Wednesday, February 5, 2014


Snagged these today after a tip on reddit posted by BuffDaddy Nerf.
While infamous was tweaking the 3D printer we got, I was playing with these new darts, taking some measurements, and enjoying a cold beer.

More after the jump! 

My first impression is that I've impressed by the foam. It's just as good as Elite foam, while being a completely different texture than the "Extreme" darts that have a suction cup. But there are some differences from Elite darts that we should note.

For example, the Extreme dart is noticeably shorter than the Elite dart. The Elite is about 2.85 inches, whereas the Extreme is about 2.6. This is pretty important for some of our blasters, as I'll explain later.

It seems that the Extreme darts are slightly smaller. Will this make a difference in the bolt/barrel of a blaster?

The Exreme dart is slightly lighter than an Elite dart. I measured a few darts, coming up with an average 0.882 grams. Is this a good thing or bad thing? I'm not sure, really. Yes, a heavier tip CAN be more accurate, as in the case of stefans and suction tip Micros. But since the dart itself is shorter, is the weight more distributed in the tip now, also contributing to accuracy? Plus, a lighter dart will technically move at a faster FPS than a heavier one since it requires less energy to move. A chrony will be the telling factor here.

SACRIFICE! I took apart some darts to take some measurements. One thing to note is that the reason why there is a black ring around the tip is the this is the stem. The stem is a flexible and soft rubber element.

Our handy dandy scale reveals all! The percentage of weight in the tip is the same in both darts, approximately 70% of the total dart weight is in the tip. So probably no accuracy issues due to dart weight distribution.

You can see consistency issues in this bunch of darts, where the glue used on them differs in quantity and distribution. A little disappointing, but it's still better than some Chinese darts I've seen where the tip wasn't glued on well. Every tip here is glued on well, and placed squarely on the foam. It's possible that the excess glue could increase jams, but I did not experience any.

Time for some chrony data!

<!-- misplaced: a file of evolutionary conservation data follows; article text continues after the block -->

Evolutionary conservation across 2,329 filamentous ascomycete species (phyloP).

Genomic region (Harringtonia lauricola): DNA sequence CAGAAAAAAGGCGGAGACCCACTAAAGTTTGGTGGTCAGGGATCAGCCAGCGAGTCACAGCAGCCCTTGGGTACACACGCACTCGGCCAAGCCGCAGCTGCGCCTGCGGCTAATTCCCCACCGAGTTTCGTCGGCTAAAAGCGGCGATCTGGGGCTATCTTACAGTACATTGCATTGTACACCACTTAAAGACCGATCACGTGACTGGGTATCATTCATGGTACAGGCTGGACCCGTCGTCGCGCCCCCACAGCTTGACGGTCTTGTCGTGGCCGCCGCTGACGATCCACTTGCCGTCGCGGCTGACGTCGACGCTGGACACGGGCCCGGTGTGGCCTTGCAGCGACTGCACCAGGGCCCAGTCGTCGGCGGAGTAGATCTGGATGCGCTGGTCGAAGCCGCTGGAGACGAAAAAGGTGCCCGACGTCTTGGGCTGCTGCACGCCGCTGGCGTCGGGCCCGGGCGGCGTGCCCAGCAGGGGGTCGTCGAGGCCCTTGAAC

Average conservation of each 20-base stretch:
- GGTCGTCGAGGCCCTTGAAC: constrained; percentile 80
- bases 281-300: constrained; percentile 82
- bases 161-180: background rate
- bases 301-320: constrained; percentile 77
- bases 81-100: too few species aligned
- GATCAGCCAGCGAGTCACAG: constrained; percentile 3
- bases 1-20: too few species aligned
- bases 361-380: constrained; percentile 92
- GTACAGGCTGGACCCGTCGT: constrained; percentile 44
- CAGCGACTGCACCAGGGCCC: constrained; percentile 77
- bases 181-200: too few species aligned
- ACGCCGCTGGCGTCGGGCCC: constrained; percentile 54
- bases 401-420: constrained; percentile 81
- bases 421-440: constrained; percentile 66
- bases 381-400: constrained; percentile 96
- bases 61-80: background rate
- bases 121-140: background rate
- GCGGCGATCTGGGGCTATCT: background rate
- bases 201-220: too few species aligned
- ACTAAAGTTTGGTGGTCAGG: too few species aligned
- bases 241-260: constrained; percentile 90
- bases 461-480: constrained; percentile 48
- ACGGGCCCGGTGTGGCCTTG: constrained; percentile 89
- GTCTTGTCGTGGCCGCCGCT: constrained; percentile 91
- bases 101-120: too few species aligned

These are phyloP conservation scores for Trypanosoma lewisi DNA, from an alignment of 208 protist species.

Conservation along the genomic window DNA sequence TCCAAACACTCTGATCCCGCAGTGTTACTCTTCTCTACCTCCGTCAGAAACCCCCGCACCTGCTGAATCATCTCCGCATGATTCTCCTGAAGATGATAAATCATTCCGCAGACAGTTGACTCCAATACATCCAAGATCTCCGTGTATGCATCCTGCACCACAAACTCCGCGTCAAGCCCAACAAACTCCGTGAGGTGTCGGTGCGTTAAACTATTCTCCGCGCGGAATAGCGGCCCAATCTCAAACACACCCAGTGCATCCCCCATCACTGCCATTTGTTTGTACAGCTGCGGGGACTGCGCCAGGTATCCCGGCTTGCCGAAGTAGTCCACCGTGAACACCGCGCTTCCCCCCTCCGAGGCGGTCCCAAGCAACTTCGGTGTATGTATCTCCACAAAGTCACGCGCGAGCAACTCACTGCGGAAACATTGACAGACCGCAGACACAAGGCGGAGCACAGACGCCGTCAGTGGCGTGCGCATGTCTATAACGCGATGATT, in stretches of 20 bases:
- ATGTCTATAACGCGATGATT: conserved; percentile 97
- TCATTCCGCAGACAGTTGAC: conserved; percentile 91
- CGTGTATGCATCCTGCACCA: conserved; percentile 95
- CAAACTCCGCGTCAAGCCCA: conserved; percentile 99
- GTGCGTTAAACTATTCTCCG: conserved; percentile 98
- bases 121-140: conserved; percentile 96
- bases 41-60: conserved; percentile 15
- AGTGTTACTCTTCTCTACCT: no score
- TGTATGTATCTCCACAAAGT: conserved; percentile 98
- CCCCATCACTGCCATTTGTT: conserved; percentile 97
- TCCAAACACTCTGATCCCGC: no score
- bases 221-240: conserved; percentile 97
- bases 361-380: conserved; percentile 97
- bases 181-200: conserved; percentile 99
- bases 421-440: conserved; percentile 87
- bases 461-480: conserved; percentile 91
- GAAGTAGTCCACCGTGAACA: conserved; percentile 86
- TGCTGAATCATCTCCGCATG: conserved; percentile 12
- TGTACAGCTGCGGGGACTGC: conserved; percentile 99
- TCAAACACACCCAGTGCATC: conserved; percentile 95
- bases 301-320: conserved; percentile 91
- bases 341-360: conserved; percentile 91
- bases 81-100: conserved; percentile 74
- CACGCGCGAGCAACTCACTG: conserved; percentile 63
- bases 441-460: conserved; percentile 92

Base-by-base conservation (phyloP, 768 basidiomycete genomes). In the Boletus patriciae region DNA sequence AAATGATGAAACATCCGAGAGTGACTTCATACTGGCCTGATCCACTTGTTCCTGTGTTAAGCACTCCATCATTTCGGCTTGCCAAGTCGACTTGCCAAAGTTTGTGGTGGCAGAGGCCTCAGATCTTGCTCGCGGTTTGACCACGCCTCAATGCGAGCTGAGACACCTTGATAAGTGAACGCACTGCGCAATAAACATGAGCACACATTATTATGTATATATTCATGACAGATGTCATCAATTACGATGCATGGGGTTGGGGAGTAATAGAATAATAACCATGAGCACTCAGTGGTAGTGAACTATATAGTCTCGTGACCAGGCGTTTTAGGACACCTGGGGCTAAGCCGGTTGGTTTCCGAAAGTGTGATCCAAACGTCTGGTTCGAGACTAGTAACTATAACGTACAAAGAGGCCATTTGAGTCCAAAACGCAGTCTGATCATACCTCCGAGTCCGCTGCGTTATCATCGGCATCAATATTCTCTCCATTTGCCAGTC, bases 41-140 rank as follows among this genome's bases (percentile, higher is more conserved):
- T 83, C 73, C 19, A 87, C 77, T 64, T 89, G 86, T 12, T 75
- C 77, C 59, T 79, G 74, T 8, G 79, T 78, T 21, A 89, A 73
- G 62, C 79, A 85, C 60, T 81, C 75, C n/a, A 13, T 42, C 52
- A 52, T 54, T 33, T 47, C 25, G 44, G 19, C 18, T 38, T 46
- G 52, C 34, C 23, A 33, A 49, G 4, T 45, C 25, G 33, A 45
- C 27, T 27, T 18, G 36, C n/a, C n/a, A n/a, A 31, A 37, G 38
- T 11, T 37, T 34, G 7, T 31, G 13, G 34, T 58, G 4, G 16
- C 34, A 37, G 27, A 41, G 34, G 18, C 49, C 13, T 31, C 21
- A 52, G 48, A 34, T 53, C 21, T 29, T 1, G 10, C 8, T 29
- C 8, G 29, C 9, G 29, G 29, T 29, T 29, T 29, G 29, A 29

Just a small sample size because I'm busy enjoying a bottle of Stone. I chose a stock Retaliator.



I'd say that overall, the Extremes and Elites perform nearly the same. The Extreme darts have a significant higher standard deviation, meaning that their FPS outputs were less consistent then those of the Elites. This corresponds with the above mentioning of the Extremes' higher manufacturing variations compared to the Elites.
I'm pretty comfortable with these conclusions. Now, the issue of a shorter dart length. Does it actually go into the bolt enough to grab the smaller inner diameter of the bolt, the section that creates the seal? Does the smaller OD of the dart affect it? The chrony data suggests that it functions just fine. As a precaution, I peered down the front of the blaster.

 Elite Dart in bolt

Extreme Dart, extremely in bolt

Yes, the dart is shorter, but we can see that the Extreme dart actually sits further in the bolt, offsetting its shorter length, and effectively grabbing about the same amount of the smaller ID of the bolt. So I'm pretty sure it's creating the same seal.

Now, the cons. This dart does not work in a stock Stryfe, or I would say any flywheel blaster. Since it's shorter, it's not able to get pulled into the flywheels. Not without a modified pusher rod. It's very easy to lengthen the pusher rod, and you only need about 25 mils more. Once you do that, you're golden. But I'm not sure how it would affect stock dart operation.

Verdict? It's a viable dart for any clip based spring powered blaster and front loading blasters, with foam and tip quality on par with nerf.

I guess there's a reason for Air Zone labeling it "compatiple" with other brands. It's not quite a direct placement for Elite darts.

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